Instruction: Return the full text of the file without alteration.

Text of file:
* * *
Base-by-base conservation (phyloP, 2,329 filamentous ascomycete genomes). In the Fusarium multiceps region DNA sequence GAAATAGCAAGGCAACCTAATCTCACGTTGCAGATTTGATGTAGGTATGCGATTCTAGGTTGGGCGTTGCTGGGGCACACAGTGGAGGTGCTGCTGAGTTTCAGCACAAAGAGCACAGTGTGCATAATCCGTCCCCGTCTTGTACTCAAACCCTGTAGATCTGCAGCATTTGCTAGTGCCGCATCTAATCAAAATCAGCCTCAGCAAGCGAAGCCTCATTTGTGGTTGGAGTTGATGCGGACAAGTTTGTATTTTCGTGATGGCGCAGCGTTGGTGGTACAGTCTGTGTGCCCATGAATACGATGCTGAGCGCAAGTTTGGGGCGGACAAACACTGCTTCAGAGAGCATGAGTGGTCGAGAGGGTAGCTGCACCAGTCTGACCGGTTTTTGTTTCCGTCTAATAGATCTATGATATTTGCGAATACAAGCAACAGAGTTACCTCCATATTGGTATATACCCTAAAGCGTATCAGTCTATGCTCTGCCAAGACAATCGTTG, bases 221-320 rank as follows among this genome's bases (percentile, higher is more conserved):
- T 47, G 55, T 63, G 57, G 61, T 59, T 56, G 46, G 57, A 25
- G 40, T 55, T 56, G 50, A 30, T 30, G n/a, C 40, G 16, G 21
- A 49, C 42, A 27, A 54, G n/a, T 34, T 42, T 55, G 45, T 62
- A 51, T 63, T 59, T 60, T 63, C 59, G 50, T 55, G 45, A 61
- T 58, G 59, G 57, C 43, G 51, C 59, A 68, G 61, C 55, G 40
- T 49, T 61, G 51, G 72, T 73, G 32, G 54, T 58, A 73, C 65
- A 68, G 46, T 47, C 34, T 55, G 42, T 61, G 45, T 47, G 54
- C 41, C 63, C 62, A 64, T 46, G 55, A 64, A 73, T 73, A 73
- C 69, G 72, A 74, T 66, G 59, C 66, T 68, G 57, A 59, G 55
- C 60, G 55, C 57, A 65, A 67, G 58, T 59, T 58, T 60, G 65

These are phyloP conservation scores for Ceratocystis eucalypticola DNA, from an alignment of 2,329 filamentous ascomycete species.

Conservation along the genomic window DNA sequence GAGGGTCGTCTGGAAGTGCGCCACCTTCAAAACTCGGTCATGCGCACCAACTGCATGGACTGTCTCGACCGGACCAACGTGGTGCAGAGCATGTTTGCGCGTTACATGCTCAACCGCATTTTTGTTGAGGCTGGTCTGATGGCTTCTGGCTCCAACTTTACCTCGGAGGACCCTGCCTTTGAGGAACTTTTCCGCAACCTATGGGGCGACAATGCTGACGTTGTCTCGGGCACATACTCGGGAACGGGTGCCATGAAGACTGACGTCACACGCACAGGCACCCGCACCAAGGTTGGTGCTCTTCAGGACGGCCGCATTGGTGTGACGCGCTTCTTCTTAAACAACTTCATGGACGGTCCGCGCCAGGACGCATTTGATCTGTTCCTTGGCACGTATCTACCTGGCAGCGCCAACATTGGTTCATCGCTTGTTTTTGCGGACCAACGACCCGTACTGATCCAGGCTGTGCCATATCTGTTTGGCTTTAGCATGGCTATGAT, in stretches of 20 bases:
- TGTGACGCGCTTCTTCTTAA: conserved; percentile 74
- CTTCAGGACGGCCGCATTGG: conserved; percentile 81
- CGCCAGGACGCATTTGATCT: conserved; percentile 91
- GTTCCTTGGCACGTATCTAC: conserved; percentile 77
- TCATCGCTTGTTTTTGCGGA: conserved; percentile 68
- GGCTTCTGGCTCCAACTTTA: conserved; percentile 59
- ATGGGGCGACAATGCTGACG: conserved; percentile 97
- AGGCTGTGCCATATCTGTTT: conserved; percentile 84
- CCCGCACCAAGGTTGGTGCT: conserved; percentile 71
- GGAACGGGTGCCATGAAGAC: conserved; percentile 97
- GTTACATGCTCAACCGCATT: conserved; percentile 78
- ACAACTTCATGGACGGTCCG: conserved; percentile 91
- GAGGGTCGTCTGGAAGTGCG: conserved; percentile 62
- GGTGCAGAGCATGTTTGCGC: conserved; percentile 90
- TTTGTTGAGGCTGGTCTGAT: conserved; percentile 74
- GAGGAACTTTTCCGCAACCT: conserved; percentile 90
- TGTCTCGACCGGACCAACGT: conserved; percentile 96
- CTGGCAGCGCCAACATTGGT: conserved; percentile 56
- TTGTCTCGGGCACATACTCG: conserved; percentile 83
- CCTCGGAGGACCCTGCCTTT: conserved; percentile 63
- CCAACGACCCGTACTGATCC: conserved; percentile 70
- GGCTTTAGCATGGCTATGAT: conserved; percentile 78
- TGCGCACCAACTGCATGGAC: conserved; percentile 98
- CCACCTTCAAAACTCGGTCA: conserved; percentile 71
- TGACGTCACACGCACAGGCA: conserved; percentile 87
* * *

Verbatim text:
Base-by-base conservation (phyloP, 2,329 filamentous ascomycete genomes). In the Fusarium multiceps region DNA sequence GAAATAGCAAGGCAACCTAATCTCACGTTGCAGATTTGATGTAGGTATGCGATTCTAGGTTGGGCGTTGCTGGGGCACACAGTGGAGGTGCTGCTGAGTTTCAGCACAAAGAGCACAGTGTGCATAATCCGTCCCCGTCTTGTACTCAAACCCTGTAGATCTGCAGCATTTGCTAGTGCCGCATCTAATCAAAATCAGCCTCAGCAAGCGAAGCCTCATTTGTGGTTGGAGTTGATGCGGACAAGTTTGTATTTTCGTGATGGCGCAGCGTTGGTGGTACAGTCTGTGTGCCCATGAATACGATGCTGAGCGCAAGTTTGGGGCGGACAAACACTGCTTCAGAGAGCATGAGTGGTCGAGAGGGTAGCTGCACCAGTCTGACCGGTTTTTGTTTCCGTCTAATAGATCTATGATATTTGCGAATACAAGCAACAGAGTTACCTCCATATTGGTATATACCCTAAAGCGTATCAGTCTATGCTCTGCCAAGACAATCGTTG, bases 221-320 rank as follows among this genome's bases (percentile, higher is more conserved):
- T 47, G 55, T 63, G 57, G 61, T 59, T 56, G 46, G 57, A 25
- G 40, T 55, T 56, G 50, A 30, T 30, G n/a, C 40, G 16, G 21
- A 49, C 42, A 27, A 54, G n/a, T 34, T 42, T 55, G 45, T 62
- A 51, T 63, T 59, T 60, T 63, C 59, G 50, T 55, G 45, A 61
- T 58, G 59, G 57, C 43, G 51, C 59, A 68, G 61, C 55, G 40
- T 49, T 61, G 51, G 72, T 73, G 32, G 54, T 58, A 73, C 65
- A 68, G 46, T 47, C 34, T 55, G 42, T 61, G 45, T 47, G 54
- C 41, C 63, C 62, A 64, T 46, G 55, A 64, A 73, T 73, A 73
- C 69, G 72, A 74, T 66, G 59, C 66, T 68, G 57, A 59, G 55
- C 60, G 55, C 57, A 65, A 67, G 58, T 59, T 58, T 60, G 65

These are phyloP conservation scores for Ceratocystis eucalypticola DNA, from an alignment of 2,329 filamentous ascomycete species.

Conservation along the genomic window DNA sequence GAGGGTCGTCTGGAAGTGCGCCACCTTCAAAACTCGGTCATGCGCACCAACTGCATGGACTGTCTCGACCGGACCAACGTGGTGCAGAGCATGTTTGCGCGTTACATGCTCAACCGCATTTTTGTTGAGGCTGGTCTGATGGCTTCTGGCTCCAACTTTACCTCGGAGGACCCTGCCTTTGAGGAACTTTTCCGCAACCTATGGGGCGACAATGCTGACGTTGTCTCGGGCACATACTCGGGAACGGGTGCCATGAAGACTGACGTCACACGCACAGGCACCCGCACCAAGGTTGGTGCTCTTCAGGACGGCCGCATTGGTGTGACGCGCTTCTTCTTAAACAACTTCATGGACGGTCCGCGCCAGGACGCATTTGATCTGTTCCTTGGCACGTATCTACCTGGCAGCGCCAACATTGGTTCATCGCTTGTTTTTGCGGACCAACGACCCGTACTGATCCAGGCTGTGCCATATCTGTTTGGCTTTAGCATGGCTATGAT, in stretches of 20 bases:
- TGTGACGCGCTTCTTCTTAA: conserved; percentile 74
- CTTCAGGACGGCCGCATTGG: conserved; percentile 81
- CGCCAGGACGCATTTGATCT: conserved; percentile 91
- GTTCCTTGGCACGTATCTAC: conserved; percentile 77
- TCATCGCTTGTTTTTGCGGA: conserved; percentile 68
- GGCTTCTGGCTCCAACTTTA: conserved; percentile 59
- ATGGGGCGACAATGCTGACG: conserved; percentile 97
- AGGCTGTGCCATATCTGTTT: conserved; percentile 84
- CCCGCACCAAGGTTGGTGCT: conserved; percentile 71
- GGAACGGGTGCCATGAAGAC: conserved; percentile 97
- GTTACATGCTCAACCGCATT: conserved; percentile 78
- ACAACTTCATGGACGGTCCG: conserved; percentile 91
- GAGGGTCGTCTGGAAGTGCG: conserved; percentile 62
- GGTGCAGAGCATGTTTGCGC: conserved; percentile 90
- TTTGTTGAGGCTGGTCTGAT: conserved; percentile 74
- GAGGAACTTTTCCGCAACCT: conserved; percentile 90
- TGTCTCGACCGGACCAACGT: conserved; percentile 96
- CTGGCAGCGCCAACATTGGT: conserved; percentile 56
- TTGTCTCGGGCACATACTCG: conserved; percentile 83
- CCTCGGAGGACCCTGCCTTT: conserved; percentile 63
- CCAACGACCCGTACTGATCC: conserved; percentile 70
- GGCTTTAGCATGGCTATGAT: conserved; percentile 78
- TGCGCACCAACTGCATGGAC: conserved; percentile 98
- CCACCTTCAAAACTCGGTCA: conserved; percentile 71
- TGACGTCACACGCACAGGCA: conserved; percentile 87